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March 7, 2012 -- The University of Minnesota has received a gift of $6.65 million from the Bentson Foundation for a high-tech teaching laboratory in the School of Nursing and to further strengthen the existing Bentson Scholarship Program.
The gift is a continuation of the philanthropic relationship between the university and the Bentson family, which began in the 1970s. In 2003, Larry and Nancy Bentson established the Bentson Scholarship Program with a gift of $10 million. In January of 2011 the Bentson Foundation gave the University of Minnesota $1 million for TCF Bank Stadium.
“We are pleased to continue to build on the investments in the University of Minnesota that my family began many years ago,” said Laurie Bentson Kauth, daughter of Larry and Nancy Bentson and chair of the Bentson Foundation. “My parents both graduated from the University of Minnesota and firmly believed their success in life was firmly rooted in the education that they received at the U of M. They were dedicated to strengthening the University and to helping students achieve their educational goals. This gift is an extension of our family’s commitment to the University of Minnesota and underscores our belief in the value of higher education.”
“I am deeply grateful to the Bentson family for their longstanding support in helping us achieve critical progress in areas important to our mission,” said university President Eric W. Kaler. “This kind of private philanthropy plays a pivotal role in building and maintaining excellence at the university, and ensuring access to excellence for talented students.”
The new gift, the largest in the history of the School of Nursing, provides $3.65 million to construct a new skills-learning environment, replacing the 25-year-old facility currently used by bachelor’s, master’s and doctoral students. Renovating this space is a major step toward achieving the school’s goals for reshaping nursing education to meet the dramatic changes in the interdisciplinary health care environment.
The renovation will create high-tech learning spaces that more closely match the settings in which health care is delivered, making it possible to teach advanced nursing skills in environments that span the continuum of care. It also will support team-based, interprofessional learning. The project will include acute, skilled, ambulatory and home-care settings, equipped with electronic health record technology, portable computers and wireless mobile technology used in telehealth.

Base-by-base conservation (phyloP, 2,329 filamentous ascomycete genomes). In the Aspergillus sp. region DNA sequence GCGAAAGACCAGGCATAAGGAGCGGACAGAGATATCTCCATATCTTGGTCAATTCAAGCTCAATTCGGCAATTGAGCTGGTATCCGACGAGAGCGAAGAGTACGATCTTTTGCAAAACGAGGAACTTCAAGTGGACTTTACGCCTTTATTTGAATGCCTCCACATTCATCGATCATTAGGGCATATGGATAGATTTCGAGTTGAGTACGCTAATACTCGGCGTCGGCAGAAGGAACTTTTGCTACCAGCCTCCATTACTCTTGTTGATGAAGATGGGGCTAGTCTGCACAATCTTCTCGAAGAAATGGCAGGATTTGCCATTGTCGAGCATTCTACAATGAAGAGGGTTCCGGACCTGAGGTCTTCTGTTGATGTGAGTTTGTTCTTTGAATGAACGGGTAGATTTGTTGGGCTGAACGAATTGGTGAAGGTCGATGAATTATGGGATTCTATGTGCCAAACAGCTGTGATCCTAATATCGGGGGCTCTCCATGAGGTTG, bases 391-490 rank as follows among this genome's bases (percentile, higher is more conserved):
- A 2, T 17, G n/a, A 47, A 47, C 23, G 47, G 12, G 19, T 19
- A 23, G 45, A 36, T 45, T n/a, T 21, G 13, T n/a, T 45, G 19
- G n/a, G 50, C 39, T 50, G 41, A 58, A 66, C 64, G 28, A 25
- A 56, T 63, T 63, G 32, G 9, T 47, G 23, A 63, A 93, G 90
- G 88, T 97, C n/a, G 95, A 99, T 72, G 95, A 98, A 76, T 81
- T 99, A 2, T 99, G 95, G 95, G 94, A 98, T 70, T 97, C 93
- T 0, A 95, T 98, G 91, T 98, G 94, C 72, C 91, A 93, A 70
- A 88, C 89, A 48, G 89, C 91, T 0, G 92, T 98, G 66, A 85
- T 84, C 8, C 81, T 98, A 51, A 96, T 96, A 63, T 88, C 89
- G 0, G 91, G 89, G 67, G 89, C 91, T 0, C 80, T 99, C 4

“As our nation’s health care system continues to evolve, we must find new and resourceful ways to prepare nurse leaders to advance holistic efforts in improving health,” said Connie Delaney, dean of the University of Minnesota School of Nursing. “Nationally, nurses have gained recognition for the fundamental role they play in transforming our health care system. With the Bentson Foundation’s generous support, we will ensure that our graduates are prepared to meet their full potential.”
The new teaching laboratory will be called the Healthy Communities Innovation Center, a School of Nursing initiative in collaboration with the university’s other health sciences colleges to establish an inter-professional learning community for students and practicing professionals. With the Bentson Foundation gift, more than $6 million has been raised to date for the $7.8 million project and construction will begin in May.
“We believe this is a transformative project for the School of Nursing, and hope that our gift will inspire others to give as well,” said Laurie Bentson Kauth.
Another $3 million of the gift will provide additional funding for the current Bentson Scholarship Program. More than 500 undergraduate students representing a range of majors have received Bentson scholarships since the start of the program in 2003. The new gift will expand support for students in their junior and senior years to ensure that they successfully complete their degrees on time and get a good start on their careers or graduate education.
“Gifts from the Bentson family for student support have made an incredible difference in the lives of so many students, who in turn will go on to make an impact in their communities,” Kaler said. “The vision that Larry and Nancy Bentson had in creating the Bentson Scholarship Program has led to student success and is critical to the University of Minnesota living up to the promise of excellence and access.”
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The University of Minnesota School of Nursing, ranked in the nation's top 5 percent of nursing schools, is a leader in improving health care through research, education and service. The oldest continuing university-based school of nursing in the nation, it has a combined undergraduate and graduate enrollment of approximately 850 students. The school educates 55 percent of the faculty in Minnesota's public and private nursing schools, advanced practice nurses and nurses who can assume leadership positions. The School of Nursing is part of the Academic Health Center, one of the most comprehensive facilities for health professionals in the nation, fostering interdisciplinary study, research and education. For additional information, please visit www.nursing.umn.edu.